The Case, Power Supply Unit (PSU), and Mounting

Okay, now with the advisories out of the way, let's move on to the proper preparation and installation of the case and motherboard.

The A7N8X is an ATX style motherboard - make sure your case of choice supports this size of motherboard. This motherboard, because of all the extra on-board options and power requirements of modern graphics cards requires an appropriate power supply to ensure correct operation and safety. Generally, AMD recommends a UL-rated name brand 350 watt (minimum), ASUS recommends a 230 to 300 watt. or better PSU. I personally feel that a 370 watt or better PSU is required.

Most ATX Mid- to Full-tower cases have nine or ten stand-offs that hold the motherboard onto the case. Many motherboards use ten - the A7N8X uses only NINE. I mention this because, if you do not check the stand-offs on the case, you can possibly damage your new motherboard with the "tenth" unused stand-off. Make sure to check this and remove the stand-off(s) that is/are not necessary.

As for the stand-offs themselves, most cases come with a hardware package that has many screws, washers, stand-offs, etc. Please make sure to use the insulator washers (usually reddish in color) between the stand-off to motherboard and attaching screw to motherboard for proper insulation. Some users have reported that they do not have enough washers or that the washers supplied with their case are not adequate - you may wish to purchase additional washers from your local PC supply house or head down to ACE hardware and pick up 18-20 suitable plastic washers.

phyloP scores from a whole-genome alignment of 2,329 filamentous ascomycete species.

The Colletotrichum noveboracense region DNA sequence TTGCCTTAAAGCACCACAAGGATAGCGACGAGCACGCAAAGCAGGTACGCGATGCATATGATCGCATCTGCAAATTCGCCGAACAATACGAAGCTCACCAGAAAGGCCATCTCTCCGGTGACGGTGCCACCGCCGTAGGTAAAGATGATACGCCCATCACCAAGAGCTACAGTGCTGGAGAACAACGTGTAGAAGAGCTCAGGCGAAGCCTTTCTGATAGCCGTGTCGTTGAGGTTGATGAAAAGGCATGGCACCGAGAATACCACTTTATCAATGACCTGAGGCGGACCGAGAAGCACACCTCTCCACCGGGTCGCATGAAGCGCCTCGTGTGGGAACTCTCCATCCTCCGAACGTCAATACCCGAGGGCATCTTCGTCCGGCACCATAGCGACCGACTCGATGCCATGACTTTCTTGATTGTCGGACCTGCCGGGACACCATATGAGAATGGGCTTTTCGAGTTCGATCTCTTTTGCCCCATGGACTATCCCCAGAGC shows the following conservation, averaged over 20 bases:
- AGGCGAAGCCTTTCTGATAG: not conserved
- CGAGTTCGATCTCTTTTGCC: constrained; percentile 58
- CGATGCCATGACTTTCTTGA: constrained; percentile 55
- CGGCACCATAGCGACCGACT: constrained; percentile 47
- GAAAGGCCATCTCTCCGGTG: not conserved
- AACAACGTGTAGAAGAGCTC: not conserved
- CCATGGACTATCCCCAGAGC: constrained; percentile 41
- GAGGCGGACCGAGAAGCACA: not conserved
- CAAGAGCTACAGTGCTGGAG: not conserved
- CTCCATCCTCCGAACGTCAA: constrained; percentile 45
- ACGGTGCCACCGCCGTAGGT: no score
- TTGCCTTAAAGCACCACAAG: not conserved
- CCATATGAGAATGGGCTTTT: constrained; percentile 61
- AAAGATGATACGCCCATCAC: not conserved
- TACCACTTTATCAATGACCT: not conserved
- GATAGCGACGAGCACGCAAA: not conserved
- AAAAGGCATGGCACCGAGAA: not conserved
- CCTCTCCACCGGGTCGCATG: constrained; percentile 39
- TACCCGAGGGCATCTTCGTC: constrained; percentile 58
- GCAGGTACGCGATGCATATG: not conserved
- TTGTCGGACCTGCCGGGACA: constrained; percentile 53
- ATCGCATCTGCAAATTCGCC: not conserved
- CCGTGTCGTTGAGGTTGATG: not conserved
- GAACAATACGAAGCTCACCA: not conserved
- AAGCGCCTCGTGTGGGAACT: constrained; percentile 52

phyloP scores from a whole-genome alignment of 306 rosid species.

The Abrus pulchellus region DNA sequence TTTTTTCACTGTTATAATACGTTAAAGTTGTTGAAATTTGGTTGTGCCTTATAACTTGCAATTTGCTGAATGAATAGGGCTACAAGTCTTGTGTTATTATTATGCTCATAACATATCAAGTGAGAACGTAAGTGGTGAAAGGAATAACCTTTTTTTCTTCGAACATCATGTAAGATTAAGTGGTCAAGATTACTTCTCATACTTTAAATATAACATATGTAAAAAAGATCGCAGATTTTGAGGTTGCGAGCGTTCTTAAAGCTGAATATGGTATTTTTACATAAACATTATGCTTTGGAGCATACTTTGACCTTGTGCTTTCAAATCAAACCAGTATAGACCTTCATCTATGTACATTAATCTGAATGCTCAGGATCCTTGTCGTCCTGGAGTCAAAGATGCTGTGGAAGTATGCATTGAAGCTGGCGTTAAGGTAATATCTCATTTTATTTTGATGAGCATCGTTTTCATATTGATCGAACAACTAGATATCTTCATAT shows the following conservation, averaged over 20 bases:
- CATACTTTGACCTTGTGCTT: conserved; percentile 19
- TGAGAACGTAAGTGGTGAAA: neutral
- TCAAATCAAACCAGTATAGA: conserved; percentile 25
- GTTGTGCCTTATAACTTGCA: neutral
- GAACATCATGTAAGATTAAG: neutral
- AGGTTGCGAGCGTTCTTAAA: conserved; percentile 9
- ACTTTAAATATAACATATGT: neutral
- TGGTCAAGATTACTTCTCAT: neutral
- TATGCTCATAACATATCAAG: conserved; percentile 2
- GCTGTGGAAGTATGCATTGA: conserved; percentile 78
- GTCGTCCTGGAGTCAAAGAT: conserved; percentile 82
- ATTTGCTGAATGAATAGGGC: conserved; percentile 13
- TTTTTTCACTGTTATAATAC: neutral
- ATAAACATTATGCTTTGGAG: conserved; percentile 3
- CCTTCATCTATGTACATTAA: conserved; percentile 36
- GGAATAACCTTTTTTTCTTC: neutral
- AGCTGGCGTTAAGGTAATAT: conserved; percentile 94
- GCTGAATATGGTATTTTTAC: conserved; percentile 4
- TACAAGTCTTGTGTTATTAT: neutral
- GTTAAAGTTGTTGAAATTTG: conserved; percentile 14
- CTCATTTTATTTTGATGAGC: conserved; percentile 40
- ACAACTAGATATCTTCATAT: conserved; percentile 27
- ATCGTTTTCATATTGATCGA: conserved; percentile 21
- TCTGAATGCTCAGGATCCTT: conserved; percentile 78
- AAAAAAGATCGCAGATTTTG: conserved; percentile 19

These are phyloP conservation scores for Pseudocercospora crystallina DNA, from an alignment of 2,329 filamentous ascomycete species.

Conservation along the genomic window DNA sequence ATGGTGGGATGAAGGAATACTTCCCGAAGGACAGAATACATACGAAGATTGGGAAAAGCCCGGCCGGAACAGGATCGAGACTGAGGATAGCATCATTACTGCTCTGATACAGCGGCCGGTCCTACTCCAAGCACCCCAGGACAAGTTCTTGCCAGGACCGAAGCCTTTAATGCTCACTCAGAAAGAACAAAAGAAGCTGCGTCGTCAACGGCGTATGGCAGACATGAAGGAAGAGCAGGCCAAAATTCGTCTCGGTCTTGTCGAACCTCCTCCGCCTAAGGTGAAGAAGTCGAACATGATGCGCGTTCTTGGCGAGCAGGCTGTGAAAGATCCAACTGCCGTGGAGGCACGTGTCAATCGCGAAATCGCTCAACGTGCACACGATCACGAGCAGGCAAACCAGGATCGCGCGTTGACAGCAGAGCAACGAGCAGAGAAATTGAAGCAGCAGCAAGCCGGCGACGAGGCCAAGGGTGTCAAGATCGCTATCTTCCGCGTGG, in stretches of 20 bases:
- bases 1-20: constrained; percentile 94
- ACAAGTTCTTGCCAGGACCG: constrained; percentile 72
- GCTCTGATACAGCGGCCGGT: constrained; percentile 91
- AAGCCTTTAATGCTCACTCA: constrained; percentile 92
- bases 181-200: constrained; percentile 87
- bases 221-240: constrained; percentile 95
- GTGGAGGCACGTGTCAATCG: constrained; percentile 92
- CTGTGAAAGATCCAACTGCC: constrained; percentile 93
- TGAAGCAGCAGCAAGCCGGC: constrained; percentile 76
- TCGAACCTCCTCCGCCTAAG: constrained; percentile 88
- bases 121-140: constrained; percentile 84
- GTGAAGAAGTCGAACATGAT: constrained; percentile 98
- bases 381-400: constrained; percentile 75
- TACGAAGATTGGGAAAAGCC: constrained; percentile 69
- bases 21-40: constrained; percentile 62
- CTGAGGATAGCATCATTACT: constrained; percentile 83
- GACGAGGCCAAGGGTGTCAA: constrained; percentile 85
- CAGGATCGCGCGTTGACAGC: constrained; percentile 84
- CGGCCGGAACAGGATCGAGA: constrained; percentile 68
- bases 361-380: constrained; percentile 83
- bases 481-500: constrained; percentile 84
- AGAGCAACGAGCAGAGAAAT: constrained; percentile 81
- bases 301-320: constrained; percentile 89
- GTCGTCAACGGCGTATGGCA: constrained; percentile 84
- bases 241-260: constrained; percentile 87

Those with plastic retainers with push-in clips used for their case will not have to worry about this step, as the plastic acts as its own insulator. The only concern is correct placement of the clips.

At this point, you'll want to verify your power supply has the correct connectors to use with your motherboard power connection. Now, at this point, the installation path changes. If you're upgrading from an old motherboard, I would strongly suggest you take the case down to its bare configuration, except the power supply. If this is a new case, then all you need to do is install your power supply (if it was not already installed).

Now, carefully compare the mounting holes on your motherboard to your case, mark the locations on the case side with a magic marker and install the stand-offs as previously described. Now you're ready for a test fit. Verify that all is OK and then install the mounting screws - do not forget your insulator washers. The mounting screws must be affixed tightly but not overly so. Make sure to follow the supplied wiring diagram for the power button, and add on peripherals as described within the motherboard manual.

Case fans should pull air flow in from the front, and exhaust air flow from the rear, the top fan (if any) should exhaust air flow out of the case, the side fan (if any) should draw air flow in to the case. It is highly recommended that at least one front and one rear case fan be implemented for proper air flow though the case, more fans add more air flow and better cooling potential, but additional noise.